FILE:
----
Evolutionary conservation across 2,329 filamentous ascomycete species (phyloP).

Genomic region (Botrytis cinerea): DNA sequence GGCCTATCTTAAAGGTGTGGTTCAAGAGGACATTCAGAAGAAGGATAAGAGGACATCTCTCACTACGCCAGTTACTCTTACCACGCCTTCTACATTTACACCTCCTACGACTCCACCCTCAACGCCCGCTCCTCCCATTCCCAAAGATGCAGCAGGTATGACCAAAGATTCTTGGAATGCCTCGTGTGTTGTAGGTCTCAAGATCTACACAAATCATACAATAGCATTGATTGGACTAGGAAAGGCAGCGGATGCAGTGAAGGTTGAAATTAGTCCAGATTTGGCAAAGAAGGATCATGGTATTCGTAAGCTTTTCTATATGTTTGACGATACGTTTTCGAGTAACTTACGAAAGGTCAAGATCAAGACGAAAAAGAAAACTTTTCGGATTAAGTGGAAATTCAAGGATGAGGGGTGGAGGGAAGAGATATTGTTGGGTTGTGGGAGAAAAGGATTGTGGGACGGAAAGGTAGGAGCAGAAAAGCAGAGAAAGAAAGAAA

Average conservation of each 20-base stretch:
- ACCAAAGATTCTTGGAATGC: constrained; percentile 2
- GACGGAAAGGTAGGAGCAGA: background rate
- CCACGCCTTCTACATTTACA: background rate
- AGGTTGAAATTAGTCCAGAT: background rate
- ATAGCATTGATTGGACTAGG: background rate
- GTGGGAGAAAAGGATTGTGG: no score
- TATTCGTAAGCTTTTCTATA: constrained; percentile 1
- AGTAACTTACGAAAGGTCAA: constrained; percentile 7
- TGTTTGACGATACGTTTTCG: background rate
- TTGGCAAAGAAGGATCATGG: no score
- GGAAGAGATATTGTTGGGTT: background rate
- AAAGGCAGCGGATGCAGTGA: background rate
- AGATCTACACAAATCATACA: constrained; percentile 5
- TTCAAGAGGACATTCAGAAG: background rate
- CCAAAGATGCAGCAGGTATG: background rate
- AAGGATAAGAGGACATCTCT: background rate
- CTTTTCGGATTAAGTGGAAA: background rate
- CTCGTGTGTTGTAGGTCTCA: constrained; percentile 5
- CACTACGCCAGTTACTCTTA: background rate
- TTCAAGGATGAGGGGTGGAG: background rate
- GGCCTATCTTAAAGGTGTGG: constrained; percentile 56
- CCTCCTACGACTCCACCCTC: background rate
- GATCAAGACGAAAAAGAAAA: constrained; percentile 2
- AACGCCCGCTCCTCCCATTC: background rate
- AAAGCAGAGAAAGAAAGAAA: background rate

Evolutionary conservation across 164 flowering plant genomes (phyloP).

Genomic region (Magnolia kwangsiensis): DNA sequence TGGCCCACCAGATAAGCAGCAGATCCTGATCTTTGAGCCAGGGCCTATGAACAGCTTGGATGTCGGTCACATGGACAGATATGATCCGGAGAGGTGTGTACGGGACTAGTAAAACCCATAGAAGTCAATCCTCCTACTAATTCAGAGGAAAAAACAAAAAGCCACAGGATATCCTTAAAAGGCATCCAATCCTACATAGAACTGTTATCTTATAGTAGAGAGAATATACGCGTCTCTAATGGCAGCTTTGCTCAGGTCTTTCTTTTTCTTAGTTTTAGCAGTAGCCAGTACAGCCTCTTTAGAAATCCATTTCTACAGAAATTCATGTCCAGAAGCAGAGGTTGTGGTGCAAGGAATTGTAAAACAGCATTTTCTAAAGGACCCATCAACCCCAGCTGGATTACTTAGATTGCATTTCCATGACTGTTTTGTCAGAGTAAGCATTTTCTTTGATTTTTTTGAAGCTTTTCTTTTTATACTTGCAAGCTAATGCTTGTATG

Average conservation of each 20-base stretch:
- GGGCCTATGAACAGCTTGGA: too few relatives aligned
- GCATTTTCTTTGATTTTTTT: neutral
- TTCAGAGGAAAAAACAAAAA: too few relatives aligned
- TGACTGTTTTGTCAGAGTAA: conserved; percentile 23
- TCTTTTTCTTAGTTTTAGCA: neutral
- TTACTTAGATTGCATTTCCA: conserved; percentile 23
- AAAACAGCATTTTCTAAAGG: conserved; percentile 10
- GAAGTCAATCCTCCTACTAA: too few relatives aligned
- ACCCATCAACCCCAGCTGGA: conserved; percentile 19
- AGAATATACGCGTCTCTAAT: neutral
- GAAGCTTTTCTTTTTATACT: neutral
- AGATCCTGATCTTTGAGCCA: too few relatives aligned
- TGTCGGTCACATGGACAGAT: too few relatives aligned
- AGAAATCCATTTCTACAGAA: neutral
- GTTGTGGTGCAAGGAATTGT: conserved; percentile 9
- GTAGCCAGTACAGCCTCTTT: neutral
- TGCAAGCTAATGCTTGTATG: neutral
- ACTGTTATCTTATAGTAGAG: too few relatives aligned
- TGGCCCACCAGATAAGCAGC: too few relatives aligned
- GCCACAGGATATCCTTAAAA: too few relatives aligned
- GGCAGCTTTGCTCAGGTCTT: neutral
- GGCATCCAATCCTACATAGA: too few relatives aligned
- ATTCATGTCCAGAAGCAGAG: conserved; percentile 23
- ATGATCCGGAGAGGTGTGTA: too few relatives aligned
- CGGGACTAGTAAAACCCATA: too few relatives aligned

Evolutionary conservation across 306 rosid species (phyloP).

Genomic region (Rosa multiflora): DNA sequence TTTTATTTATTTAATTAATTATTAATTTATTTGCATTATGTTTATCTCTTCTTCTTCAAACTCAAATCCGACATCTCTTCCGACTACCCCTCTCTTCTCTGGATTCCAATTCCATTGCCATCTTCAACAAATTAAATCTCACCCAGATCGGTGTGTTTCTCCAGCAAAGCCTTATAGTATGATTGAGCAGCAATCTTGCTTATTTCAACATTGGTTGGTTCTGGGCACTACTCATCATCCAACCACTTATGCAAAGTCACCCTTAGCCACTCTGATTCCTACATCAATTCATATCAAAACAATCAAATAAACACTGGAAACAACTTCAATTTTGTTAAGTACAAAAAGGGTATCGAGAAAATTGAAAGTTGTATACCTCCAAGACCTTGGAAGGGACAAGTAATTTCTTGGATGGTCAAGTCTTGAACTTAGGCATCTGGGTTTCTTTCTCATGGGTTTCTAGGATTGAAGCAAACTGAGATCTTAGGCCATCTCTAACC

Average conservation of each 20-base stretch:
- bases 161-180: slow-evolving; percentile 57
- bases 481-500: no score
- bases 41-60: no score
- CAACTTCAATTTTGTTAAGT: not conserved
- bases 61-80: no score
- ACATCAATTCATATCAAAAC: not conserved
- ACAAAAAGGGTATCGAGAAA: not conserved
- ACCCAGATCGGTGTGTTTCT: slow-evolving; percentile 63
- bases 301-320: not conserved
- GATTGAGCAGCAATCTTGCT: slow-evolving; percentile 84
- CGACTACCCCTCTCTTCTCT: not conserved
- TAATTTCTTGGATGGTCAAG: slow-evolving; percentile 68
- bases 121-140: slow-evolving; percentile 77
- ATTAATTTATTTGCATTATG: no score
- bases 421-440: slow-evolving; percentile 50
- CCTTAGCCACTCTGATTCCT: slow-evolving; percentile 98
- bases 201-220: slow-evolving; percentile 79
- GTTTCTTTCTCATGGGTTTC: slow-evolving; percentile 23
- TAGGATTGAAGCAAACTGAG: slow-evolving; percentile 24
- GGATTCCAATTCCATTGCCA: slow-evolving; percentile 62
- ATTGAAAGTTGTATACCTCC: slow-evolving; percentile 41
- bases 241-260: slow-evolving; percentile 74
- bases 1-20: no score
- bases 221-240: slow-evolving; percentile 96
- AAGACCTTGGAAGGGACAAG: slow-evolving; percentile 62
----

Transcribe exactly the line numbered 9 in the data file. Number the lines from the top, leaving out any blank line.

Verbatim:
- GTGGGAGAAAAGGATTGTGG: no score